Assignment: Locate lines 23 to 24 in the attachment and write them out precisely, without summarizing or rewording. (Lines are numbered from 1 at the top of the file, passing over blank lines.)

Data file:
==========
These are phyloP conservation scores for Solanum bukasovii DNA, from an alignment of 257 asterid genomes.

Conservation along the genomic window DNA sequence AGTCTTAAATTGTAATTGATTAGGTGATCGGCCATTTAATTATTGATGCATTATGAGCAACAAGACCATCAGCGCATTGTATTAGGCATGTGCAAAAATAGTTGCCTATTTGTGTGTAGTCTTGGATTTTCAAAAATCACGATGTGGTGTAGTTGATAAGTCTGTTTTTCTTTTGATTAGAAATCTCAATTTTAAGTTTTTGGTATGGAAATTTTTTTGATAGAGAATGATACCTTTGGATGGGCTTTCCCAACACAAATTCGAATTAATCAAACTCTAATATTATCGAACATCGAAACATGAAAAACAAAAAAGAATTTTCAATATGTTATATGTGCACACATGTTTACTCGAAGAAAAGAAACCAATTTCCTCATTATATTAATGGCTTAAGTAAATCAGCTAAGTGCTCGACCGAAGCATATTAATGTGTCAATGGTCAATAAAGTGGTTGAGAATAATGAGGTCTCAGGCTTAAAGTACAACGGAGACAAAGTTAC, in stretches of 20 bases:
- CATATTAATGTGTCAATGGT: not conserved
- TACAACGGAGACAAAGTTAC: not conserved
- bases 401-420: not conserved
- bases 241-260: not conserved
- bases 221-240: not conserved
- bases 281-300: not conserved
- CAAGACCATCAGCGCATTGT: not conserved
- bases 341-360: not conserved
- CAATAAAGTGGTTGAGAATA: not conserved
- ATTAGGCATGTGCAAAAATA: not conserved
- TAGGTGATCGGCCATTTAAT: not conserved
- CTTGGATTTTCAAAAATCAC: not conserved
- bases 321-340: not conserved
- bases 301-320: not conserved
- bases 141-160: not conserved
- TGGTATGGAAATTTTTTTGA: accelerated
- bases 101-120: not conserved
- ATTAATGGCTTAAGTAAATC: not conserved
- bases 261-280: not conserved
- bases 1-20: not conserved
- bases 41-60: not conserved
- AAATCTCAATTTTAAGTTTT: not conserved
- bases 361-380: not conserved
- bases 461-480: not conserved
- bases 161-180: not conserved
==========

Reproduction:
- bases 41-60: not conserved
- AAATCTCAATTTTAAGTTTT: not conserved